How best to exit the isolation strategies for dealing with COVID-19 is the subject of experimentation at the University of Luxumbourg’s SnT, Interdisciplinary Centre for Security, Reliability and Trust. The idea of the research is to make it possible for governments around the world to analyze how various exit strategies will impact the spread of COVID-19 in a six-month time frame.

Yves Le Traon, vice-director of SnT, brought together two teams to collaborate on this project. To generate its predictions, the tool uses data publicly available from the Google COVID-19 dataset, as well as data from Johns Hopkins University. A user is able to understand how policies related to each activity impact the spread of the disease, by selecting a country and changing the value that represents the intensity of any given isolation measure.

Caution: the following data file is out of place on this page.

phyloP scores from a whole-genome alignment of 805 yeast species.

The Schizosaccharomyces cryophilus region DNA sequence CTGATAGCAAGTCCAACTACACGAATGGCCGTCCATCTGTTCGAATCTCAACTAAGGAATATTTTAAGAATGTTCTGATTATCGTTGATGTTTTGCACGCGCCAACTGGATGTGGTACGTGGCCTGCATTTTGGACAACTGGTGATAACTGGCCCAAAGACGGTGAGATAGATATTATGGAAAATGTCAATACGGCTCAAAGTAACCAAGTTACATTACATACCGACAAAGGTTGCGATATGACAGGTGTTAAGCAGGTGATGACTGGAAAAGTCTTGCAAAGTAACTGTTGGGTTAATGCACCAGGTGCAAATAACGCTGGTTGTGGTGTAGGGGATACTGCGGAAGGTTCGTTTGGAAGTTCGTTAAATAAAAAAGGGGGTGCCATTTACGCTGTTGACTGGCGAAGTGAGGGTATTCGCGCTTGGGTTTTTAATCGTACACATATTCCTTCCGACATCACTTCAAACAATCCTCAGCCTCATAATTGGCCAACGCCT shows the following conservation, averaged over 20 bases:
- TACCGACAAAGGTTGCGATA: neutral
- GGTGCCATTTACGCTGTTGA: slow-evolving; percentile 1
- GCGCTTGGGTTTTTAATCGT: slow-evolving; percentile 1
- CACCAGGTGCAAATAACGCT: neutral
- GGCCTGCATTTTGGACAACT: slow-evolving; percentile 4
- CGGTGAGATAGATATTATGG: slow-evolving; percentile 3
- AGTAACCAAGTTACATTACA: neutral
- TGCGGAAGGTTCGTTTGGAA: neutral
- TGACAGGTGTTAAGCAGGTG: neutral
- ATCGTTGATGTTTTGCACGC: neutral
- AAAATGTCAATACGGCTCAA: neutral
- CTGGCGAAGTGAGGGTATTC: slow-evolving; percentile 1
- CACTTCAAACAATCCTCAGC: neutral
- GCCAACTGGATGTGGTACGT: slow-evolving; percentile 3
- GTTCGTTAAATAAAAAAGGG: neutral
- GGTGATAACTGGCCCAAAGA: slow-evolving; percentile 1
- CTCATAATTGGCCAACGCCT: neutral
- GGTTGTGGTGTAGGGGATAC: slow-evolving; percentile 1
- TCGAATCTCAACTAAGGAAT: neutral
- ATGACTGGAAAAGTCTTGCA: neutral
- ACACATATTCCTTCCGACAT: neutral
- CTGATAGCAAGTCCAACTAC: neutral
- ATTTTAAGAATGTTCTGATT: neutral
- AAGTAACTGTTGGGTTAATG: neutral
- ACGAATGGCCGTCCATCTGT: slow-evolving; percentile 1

The Adaptive Exit Strategies simulator is available here:

“The saying ‘knowledge is power’ may be overused, but when it comes to the coronavirus it takes on new meaning as every piece of data has the potential to impact the lives of people around the world,” stated Prof. Le Traon, in a release published on EurekAlert!  “Given the enormous amount of data to analyze, we have developed this tool to support exit strategy planning. As many countries in Europe are beginning to execute on their plans already, we wanted to release our work as soon as possible.” EurekAlert!

Read the source articles at The Scientist, at MIT News, in a press release from Vanderbilt University, at the Covid Symptom Study and at EurekAlert!.